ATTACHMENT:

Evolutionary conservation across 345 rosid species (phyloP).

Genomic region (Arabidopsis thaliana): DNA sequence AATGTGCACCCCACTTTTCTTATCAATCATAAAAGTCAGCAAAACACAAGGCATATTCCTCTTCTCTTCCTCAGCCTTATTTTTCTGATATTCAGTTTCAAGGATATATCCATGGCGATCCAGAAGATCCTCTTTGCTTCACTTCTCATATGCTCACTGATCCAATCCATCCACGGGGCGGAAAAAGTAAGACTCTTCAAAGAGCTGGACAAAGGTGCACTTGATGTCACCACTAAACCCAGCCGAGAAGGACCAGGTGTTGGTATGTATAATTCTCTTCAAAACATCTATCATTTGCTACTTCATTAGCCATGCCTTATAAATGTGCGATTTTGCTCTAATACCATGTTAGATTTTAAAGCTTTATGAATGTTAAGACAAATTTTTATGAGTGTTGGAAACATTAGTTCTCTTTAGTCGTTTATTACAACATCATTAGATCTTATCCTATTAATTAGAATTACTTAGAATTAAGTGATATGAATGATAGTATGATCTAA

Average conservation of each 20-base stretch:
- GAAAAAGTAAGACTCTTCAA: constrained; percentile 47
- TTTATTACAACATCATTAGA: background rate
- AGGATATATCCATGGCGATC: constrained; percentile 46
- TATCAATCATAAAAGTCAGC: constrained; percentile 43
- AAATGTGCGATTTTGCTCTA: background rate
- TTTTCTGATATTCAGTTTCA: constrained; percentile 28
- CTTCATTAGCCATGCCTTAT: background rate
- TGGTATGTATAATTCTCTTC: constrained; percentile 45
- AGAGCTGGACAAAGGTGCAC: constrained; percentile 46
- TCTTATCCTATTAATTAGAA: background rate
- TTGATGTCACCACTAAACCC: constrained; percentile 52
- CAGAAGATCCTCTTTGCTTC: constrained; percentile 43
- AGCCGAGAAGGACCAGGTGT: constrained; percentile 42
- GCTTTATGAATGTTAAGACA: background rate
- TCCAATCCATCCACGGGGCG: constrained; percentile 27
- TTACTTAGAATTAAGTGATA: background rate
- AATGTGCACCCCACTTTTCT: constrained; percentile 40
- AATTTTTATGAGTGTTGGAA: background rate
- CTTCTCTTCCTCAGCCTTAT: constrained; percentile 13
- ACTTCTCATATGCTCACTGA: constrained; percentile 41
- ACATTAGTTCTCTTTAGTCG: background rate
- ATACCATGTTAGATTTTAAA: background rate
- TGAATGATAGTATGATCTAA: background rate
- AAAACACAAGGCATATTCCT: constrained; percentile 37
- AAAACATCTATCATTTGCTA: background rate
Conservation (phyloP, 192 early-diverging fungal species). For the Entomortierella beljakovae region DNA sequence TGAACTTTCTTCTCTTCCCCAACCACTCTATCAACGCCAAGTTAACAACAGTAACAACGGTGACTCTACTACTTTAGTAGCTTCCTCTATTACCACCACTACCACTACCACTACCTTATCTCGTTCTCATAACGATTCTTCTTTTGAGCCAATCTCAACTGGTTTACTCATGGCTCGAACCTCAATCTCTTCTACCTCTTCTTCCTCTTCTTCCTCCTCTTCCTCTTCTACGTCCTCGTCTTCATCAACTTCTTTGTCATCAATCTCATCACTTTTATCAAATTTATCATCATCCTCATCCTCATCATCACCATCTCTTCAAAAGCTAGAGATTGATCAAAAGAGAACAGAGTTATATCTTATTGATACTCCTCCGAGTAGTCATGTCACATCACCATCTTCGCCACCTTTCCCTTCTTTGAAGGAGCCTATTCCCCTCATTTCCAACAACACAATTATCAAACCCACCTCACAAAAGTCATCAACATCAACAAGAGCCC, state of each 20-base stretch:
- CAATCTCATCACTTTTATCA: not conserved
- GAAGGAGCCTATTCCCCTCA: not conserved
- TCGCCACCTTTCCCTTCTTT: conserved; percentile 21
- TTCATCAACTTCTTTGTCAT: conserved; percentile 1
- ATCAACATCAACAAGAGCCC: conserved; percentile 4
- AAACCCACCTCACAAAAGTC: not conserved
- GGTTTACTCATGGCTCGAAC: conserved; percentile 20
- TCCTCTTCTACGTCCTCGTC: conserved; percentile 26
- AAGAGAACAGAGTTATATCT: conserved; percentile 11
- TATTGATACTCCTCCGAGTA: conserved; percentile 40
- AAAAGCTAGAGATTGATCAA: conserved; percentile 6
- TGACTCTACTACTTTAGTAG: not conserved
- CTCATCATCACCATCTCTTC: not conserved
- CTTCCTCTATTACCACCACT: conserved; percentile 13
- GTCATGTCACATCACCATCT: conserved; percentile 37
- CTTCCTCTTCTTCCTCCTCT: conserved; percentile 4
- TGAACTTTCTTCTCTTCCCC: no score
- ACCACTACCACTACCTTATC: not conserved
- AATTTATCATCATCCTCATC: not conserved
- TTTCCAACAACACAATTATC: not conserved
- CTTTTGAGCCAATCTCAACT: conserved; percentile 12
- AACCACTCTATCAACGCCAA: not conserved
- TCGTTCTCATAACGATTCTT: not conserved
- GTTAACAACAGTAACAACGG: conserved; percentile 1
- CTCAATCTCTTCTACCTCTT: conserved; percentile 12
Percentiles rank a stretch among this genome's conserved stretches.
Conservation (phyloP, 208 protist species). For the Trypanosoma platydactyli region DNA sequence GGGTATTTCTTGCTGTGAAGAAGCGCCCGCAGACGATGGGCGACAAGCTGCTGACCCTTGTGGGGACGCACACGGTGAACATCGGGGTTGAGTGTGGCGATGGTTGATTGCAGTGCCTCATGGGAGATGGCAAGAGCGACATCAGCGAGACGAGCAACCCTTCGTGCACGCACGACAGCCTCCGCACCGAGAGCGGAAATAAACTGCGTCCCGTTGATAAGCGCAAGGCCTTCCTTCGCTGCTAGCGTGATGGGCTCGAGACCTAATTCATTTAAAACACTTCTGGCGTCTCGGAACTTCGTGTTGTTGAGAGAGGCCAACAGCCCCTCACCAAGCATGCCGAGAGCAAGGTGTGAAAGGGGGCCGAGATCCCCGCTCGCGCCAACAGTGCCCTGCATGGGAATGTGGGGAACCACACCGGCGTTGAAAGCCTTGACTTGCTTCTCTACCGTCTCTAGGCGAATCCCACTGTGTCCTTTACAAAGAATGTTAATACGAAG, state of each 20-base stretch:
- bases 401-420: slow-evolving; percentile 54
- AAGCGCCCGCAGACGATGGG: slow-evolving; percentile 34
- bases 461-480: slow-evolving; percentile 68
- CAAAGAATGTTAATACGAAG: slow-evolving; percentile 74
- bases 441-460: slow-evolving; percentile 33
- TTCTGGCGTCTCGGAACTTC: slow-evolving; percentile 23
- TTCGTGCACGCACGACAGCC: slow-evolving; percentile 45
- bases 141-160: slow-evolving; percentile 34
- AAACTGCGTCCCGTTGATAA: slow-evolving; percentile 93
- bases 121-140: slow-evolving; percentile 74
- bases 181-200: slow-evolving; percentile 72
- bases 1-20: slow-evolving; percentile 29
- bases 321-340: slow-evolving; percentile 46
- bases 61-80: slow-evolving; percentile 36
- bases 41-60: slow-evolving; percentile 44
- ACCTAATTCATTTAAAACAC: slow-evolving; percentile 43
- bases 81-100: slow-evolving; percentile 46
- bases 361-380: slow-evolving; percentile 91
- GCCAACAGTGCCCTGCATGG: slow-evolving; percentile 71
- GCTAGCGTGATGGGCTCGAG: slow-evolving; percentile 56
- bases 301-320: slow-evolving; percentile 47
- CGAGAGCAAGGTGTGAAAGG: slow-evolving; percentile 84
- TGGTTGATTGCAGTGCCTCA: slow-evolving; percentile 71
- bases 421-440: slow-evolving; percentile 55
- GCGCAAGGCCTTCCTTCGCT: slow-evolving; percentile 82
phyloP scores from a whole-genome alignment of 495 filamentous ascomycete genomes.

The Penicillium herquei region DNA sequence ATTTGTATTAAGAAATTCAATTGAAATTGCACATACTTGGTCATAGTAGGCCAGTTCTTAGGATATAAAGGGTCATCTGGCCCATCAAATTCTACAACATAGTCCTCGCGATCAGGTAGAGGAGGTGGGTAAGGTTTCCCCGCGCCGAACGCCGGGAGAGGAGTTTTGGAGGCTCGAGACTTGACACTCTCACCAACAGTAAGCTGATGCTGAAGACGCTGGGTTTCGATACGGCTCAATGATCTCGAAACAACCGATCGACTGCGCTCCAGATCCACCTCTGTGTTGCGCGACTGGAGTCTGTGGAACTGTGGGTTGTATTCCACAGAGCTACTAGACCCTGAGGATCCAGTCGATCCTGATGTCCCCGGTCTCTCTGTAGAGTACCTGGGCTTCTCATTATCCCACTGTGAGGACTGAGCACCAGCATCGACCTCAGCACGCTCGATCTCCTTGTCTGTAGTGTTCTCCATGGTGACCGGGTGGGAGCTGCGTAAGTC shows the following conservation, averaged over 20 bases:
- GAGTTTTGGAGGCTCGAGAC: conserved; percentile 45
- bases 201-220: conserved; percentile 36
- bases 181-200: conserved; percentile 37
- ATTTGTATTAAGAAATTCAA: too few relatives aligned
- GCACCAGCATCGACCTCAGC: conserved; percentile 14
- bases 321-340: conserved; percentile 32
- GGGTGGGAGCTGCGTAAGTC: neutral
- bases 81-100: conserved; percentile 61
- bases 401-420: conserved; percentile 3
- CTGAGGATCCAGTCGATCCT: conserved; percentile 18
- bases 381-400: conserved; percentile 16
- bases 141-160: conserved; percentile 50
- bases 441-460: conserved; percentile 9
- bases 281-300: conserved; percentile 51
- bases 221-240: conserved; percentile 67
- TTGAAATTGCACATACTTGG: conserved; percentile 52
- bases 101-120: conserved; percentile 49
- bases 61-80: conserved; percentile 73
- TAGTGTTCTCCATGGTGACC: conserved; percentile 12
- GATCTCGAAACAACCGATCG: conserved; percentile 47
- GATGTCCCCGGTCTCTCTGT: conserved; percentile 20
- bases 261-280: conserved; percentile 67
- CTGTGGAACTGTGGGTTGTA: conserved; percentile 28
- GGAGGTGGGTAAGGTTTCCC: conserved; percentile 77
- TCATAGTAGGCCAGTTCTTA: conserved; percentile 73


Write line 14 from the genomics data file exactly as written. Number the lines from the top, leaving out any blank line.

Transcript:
- TTGATGTCACCACTAAACCC: constrained; percentile 52